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New Research: Eating More Fruits and Veggies Can Lower ALS Risk

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Scientists have previously concluded that a healthy diet, one rich in colorful fruits and vegetables, can help reduce the risk of various health issues, including cancer and heart disease. Research shows that a diet filled with carotenoids, which is found in many fruits and vegetables, can also reduce the risk of ALS.

ALS is a neurological, degenerative and fatal disease, so the new evidence suggesting that an antioxidant-rich diet could prevent the disease is certainly significant.

Dr. Alberto Ascherio, professor of epidemiology and nutrition at Harvard School of Public Health in Boston, and his team analyzed data from five long-running studies that contained a total of one-million+ participants. The researchers used data from five different groups: the National Institutes of Health (NIH), AARP Diet and Health Study, the Cancer Prevention Study II-Nutrition Cohort, the Multiethnic Cohort, the Health Professionals Follow-up Study and the Nurses' Health Study. The results of these studies were published in the Annals of Neurology.

The scientists examined participants' nutrition habits and health issues to determine how (and if) diet impacted ALS development. The researchers found that people whose diets were high in carotenoids were less likely to develop ALS than people who ate diets low in these nutrients.

Carotenoids are antioxidant compounds that help prevent some illnesses and enhance the immune response to fight infections. Carotenoids give fruits and vegetables their red, yellow, bright orange or deep green colors.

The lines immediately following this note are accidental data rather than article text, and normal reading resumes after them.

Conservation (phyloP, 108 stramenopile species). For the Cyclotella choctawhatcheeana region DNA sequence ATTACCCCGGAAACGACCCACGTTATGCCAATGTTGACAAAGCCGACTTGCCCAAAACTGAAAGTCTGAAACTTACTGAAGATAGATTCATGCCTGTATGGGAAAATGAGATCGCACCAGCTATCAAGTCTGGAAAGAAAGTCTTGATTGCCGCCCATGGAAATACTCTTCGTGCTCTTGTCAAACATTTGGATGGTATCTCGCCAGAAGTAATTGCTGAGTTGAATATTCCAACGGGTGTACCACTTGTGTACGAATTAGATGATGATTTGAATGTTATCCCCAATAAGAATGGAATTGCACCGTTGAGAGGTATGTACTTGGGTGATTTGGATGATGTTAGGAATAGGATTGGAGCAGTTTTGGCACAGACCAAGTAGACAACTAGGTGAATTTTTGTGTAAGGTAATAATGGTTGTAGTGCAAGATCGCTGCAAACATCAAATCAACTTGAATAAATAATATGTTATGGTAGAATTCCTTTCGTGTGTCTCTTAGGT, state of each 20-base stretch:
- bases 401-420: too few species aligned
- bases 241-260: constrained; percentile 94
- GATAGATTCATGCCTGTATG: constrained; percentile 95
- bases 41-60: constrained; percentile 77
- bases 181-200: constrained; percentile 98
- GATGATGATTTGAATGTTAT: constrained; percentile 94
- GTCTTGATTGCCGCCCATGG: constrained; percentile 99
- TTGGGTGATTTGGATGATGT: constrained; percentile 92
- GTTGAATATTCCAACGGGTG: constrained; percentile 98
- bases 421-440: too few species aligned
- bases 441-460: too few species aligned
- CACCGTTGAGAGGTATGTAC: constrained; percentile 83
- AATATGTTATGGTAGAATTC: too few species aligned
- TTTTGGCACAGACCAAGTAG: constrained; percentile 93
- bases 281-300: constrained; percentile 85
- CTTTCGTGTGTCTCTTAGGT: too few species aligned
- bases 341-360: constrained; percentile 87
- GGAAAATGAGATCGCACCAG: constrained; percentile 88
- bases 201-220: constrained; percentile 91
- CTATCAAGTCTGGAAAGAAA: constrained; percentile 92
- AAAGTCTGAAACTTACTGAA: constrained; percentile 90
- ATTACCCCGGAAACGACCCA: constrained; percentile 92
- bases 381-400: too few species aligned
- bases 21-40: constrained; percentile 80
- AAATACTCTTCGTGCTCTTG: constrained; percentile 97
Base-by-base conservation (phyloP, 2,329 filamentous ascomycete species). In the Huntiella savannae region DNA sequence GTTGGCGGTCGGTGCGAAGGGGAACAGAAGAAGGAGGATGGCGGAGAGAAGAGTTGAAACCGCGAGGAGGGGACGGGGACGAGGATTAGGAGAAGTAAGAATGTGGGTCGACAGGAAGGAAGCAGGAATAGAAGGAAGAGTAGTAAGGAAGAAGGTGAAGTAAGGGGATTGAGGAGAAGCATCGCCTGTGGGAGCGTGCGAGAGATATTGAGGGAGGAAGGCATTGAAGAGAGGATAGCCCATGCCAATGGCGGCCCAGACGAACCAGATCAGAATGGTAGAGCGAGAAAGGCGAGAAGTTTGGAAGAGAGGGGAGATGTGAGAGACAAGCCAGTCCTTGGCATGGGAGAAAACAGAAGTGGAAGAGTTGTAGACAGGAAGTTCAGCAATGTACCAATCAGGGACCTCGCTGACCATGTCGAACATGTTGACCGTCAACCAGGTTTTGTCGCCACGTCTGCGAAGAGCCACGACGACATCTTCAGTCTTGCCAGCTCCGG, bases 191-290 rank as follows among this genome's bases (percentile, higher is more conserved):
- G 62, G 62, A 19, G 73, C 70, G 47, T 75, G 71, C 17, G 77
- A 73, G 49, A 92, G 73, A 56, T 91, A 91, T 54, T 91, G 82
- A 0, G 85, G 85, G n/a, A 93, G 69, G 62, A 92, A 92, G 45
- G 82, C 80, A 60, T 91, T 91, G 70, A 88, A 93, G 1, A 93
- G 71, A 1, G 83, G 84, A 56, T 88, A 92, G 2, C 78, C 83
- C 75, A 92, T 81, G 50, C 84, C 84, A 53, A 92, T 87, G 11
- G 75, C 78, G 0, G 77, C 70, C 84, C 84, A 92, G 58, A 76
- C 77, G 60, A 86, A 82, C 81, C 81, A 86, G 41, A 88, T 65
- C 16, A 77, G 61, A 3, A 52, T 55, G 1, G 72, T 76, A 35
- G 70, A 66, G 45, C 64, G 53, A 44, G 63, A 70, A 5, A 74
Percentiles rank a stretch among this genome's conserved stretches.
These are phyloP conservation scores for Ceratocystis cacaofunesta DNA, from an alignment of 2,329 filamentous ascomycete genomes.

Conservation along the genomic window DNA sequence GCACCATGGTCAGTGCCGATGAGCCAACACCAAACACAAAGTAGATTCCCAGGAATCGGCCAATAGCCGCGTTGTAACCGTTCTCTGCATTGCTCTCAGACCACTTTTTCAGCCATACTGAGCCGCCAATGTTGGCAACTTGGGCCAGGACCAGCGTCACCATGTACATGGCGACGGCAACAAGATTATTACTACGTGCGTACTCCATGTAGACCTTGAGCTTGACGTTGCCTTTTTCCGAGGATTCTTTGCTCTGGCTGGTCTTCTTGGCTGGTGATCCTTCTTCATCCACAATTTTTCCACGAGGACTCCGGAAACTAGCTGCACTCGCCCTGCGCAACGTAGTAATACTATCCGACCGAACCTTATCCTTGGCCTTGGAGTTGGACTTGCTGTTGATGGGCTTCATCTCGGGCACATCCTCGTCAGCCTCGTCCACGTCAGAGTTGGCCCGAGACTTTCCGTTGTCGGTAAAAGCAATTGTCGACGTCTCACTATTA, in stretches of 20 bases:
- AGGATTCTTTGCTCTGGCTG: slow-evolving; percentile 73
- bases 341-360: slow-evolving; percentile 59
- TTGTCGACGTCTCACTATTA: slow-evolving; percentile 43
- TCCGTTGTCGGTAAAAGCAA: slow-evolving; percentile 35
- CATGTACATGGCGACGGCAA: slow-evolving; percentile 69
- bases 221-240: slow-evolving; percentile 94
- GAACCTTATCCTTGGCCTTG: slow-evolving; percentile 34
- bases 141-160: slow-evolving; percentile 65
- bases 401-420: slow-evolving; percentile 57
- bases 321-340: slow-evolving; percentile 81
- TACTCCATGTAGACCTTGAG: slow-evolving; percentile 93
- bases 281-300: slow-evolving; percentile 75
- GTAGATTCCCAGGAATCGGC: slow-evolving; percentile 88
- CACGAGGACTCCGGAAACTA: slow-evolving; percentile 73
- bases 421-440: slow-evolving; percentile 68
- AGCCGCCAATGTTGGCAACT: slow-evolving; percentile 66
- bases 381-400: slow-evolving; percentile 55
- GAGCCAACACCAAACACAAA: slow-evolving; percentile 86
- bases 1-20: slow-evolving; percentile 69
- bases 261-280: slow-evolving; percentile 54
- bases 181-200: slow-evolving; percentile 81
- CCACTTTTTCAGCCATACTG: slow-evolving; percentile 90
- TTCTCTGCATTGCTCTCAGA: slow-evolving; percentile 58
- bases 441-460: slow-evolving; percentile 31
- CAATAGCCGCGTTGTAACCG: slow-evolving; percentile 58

Some carotenoids, such as beta-carotene, convert into vitamin A in the body, while others can increase levels of vitamins C and E. Bright-orange beta-carotene is the most important carotenoid for adequate vitamin A. Carotenoids are found in red, orange and yellow fruits and vegetables, such as sweet potatoes, carrots and summer squash.

Some carotenoids, such as lycopene, don't convert to vitamin A, but are still considered to be powerful antioxidants and relevant to reducing ALS risk. Lycopene-rich foods include tomatoes, watermelon, grapefruit, and red cabbage.

Lutein, an oxygen-rich carotenoid, is found in deep green vegetables like broccoli. Foods like kale, collards, pumpkin, spinach and Brussels sprouts contain both beta carotene and lutein.

The study also showed that a diet rich in vitamin C, found in oranges and sweet peppers, did not lower ALS risk. Similarly, Vitamin C supplements taken over a long period of time were not shown to reduce the risk of developing this disease.

The researchers found that people who ate a diet filled with healthy carotenoids were generally more educated and adopted other healthy habits, as well. For instance, this population tended to consume higher levels of vitamins overall. They were also more likely to exercise regularly and to hold an advanced educational degree.

Approximately 20,000-30,000 Americans have ALS currently, and thousands more are diagnosed with the disease each year.  

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Comments

  • Guest
    Kevin Lew Wednesday, 19 February 2014

    I am a student at Cal Poly Pomona looking for approval to use the image of fruits and vegetables in your article for a group project on ALS.

  • Guest
    Krista Argiropolis Wednesday, 19 February 2014

    You're welcome to use the image, Kevin. It is royalty free. Thank you for asking.
    -Krista

  • Guest
    Guest tonight Monday, 25 August 2014

    This is the only sensible advice given on this website.

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Guest Sunday, 23 November 2014